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Diaz - Don't Clean Up This Blood (2012)

A reenactment of the final days of the 2001 G8 Summit.



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Cast overview, first billed only:
Max Flamini
Alma Koch
Luca Gualtieri
Nick Janssen
Anselmo Vitali
Mattia Sbragia ...
Armando Carnera
Antonio Gerardi ...
Achille Faleri
Francesco Acquaroli ...
Vinicio Meconi
Paolo Calabresi ...
Francesco Scaroni
Alessandro Roja ...
Marco Cerone
Eva Cambiale ...
Donata Stranieri
Rolando Ravello ...
Rodolfo Serpieri
Emilie de Preissac ...


July 2001. 200,000 protesters, consisting mainly of anti-globalization activists and anarchists of the Black Bloc) try to prevent the G8 summit from taking place in Genoa. The authorities, determined not to let them achieve their aim, give a free hand to the anti-riot police in the matter of repression. The Police superintendent decides a nighttime raid upon the Diaz school, used as a sleeping quarter and a center for those providing media, medical, and legal support work. The film tells about the ordeal put through by all those who slept or worked there, courtesy of the barbarous Police forces, complete with furious baton attacks and shameless humiliation following arrests. Written by Guy Bellinger

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Release Date:

13 April 2012 (Italy)  »

Also Known As:

Diaz  »

Filming Locations:


Box Office


€6,453,637 (estimated)

Company Credits

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Technical Specs



Aspect Ratio:

2.35 : 1
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User Reviews

I was at Diaz
13 April 2015 | by (London, England) – See all my reviews

In Late April 2009, I got a call in London to come to Genova to meet several mystery guests who wanted to meet me and several of the other Diaz victims. I was coming anyway to see Dr Zucca (The Genova prosecutor) but I was intrigued to find out who the mystery guests were. I met Domenico Procacci and Daniele Vicari in Genova at the Via San Luca office (where the Diaz case is archived) in late May for a 'secret weekend meeting' after the Cannes Film Festival.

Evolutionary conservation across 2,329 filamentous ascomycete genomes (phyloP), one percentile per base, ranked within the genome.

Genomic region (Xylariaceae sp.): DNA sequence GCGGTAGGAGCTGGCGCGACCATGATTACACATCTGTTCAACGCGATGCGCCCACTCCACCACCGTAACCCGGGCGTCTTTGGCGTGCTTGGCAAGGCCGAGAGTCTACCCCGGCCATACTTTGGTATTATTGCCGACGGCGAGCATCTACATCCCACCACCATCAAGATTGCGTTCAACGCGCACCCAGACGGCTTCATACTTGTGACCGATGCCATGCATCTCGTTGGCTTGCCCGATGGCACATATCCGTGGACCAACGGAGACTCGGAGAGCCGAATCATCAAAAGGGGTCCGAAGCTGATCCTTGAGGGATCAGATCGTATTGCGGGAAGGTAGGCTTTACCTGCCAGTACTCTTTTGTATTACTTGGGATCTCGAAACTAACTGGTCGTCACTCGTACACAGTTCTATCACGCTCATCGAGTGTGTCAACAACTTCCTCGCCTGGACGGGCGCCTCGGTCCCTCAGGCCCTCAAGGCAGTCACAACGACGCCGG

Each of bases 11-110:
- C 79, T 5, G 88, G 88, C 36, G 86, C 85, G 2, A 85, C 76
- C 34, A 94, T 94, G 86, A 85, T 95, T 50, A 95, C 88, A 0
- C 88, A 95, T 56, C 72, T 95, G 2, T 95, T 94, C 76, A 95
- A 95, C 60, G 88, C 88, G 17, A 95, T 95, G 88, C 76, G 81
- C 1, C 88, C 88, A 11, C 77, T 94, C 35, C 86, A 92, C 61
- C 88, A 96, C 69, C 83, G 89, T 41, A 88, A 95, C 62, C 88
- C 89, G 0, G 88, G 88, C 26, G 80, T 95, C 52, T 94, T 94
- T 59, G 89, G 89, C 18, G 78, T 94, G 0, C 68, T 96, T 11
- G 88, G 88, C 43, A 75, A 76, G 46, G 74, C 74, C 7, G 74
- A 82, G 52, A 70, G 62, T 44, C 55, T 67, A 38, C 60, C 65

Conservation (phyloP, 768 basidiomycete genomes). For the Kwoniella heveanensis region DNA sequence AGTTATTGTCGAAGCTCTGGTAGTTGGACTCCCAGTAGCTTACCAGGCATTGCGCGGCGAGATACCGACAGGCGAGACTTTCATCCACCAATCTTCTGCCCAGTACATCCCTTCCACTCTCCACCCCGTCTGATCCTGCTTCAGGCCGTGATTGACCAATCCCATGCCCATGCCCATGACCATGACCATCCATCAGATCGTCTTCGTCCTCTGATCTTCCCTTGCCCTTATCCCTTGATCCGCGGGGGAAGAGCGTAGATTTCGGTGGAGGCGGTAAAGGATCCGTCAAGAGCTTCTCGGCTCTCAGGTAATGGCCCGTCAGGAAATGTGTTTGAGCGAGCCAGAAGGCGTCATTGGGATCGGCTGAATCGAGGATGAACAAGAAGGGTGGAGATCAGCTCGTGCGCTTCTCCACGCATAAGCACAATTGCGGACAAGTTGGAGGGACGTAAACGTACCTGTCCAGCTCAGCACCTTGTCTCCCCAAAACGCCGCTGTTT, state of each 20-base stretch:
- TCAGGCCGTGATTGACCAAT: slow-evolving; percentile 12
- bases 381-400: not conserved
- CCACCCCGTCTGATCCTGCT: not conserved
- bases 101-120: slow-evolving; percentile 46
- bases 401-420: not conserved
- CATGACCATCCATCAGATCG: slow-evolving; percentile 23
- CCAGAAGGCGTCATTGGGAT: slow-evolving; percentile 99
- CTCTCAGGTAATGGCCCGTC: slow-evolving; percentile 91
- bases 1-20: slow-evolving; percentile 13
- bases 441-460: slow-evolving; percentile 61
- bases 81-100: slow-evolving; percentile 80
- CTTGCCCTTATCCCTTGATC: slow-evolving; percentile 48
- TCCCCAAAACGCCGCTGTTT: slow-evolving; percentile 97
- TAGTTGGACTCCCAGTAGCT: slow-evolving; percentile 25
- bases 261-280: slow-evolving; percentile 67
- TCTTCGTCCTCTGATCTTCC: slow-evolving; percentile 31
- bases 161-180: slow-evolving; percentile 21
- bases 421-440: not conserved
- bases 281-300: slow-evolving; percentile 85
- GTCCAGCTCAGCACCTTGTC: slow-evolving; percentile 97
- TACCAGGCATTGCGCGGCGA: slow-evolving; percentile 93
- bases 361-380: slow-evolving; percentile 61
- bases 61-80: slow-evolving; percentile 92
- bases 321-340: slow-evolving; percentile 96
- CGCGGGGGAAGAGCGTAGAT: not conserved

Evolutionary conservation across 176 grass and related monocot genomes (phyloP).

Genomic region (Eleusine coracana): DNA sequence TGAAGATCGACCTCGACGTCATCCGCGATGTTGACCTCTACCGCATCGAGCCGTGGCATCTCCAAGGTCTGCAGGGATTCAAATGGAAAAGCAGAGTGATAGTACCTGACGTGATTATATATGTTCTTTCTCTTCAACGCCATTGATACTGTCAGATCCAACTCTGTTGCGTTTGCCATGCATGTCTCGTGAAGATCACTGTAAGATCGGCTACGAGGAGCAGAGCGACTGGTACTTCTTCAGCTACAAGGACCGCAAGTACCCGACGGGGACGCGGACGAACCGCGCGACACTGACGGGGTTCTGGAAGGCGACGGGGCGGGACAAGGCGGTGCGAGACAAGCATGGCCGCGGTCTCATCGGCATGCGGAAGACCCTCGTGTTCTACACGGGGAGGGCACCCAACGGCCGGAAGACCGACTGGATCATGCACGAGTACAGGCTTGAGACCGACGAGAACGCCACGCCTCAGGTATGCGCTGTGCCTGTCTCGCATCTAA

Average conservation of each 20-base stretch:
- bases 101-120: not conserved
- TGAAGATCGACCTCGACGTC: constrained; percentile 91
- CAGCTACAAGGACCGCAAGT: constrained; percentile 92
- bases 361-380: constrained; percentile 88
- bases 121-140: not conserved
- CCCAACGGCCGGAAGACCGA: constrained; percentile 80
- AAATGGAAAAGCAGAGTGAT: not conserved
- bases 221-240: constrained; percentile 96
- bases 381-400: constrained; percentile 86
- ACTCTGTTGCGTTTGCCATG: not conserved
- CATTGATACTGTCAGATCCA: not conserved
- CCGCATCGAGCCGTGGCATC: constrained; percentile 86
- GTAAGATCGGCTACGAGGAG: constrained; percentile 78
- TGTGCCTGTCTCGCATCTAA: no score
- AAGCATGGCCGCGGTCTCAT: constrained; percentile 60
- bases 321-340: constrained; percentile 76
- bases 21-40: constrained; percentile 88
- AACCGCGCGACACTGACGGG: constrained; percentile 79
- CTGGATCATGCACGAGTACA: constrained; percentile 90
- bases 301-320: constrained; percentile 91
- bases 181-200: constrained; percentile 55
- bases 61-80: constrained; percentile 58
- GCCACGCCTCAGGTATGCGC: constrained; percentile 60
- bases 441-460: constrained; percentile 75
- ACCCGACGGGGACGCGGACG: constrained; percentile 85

At the time, I did not know who Procacci and Vicari were but I was told they were the best film producer and director in Italy and they wanted to make a movie of the raid on Diaz during the G8. I had seen Gomorrah, Procacci's mafia film and thought it was brilliant. Using this film as a comparison, I listened to what Domenico wanted to say to all of us present. Procacci explained to us that he had wanted to make a multi-million euro film about the raid for a long time but had been prevented because the trial process against the police.

He was willing to risk a lot of money on the project and we could all see that Domenico and Daniele were committed to making the movie. I personally told them that whilst I had a lot of personal confidence, I thought the Diaz police would try and stop the project or the right ring politicians like Berlusconi or Fini my sue Fandango. I also told them that Diaz is still live court case and that they had to do a lot of research.

After all of us from Diaz consulted with each other, we gave Domenico Procacci and Daniele Vicari permission to make the film. All of us were taking a risk allowing a production company like fandango access to the video evidence & photos and documents involved in the trial. However, we all felt that the story of the raid and what we had lived through had to be told to the rest of the world.

What is unusual about the Diaz movie was that there was no script in existence, so Fandango commissioned Laura Paolucci to spend two years writing a script. The end result is a pulp fiction style film which is 80% true to the story of Diaz. Obviously, Vicari could not go into detail about the entire G8 which forms the backdrop for the beginning of the film but I think Vicari has done an almost perfect job of marrying together true events with a few high drama fictional characters.

I think the combination of powerful high impact footage, recreated scenes and the chance of lifting the lift on the inside of the anti-globalization movement makes Diaz the movie a special film. The 2001 G8 was the biggest and worst riot in Europe in 60 years. To complete the film, Vicari has combined the usual high quality style of Italian film screening to capture this important moment of history, making it one of the best, most talked about and most controversial films to come out of Italy in 20 years.

Only after the film had premiered in Berlin did I learn that Procacci had said that Diaz had been his most challenging and complicated film to make…with Vicari in agreement.

My story is played by an Italian actor Pietro Ragusa and my almost death is one of the penultimate scenes in the movie. Because I ran out of Diaz, I took the full force of Canterini's unit, the 7th Mobile heavy riot unit that had specially trained for the Genova G8 summit. Pietro's part is almost as it exactly happened and I am very happy despite the scene is one of the most harrowing.

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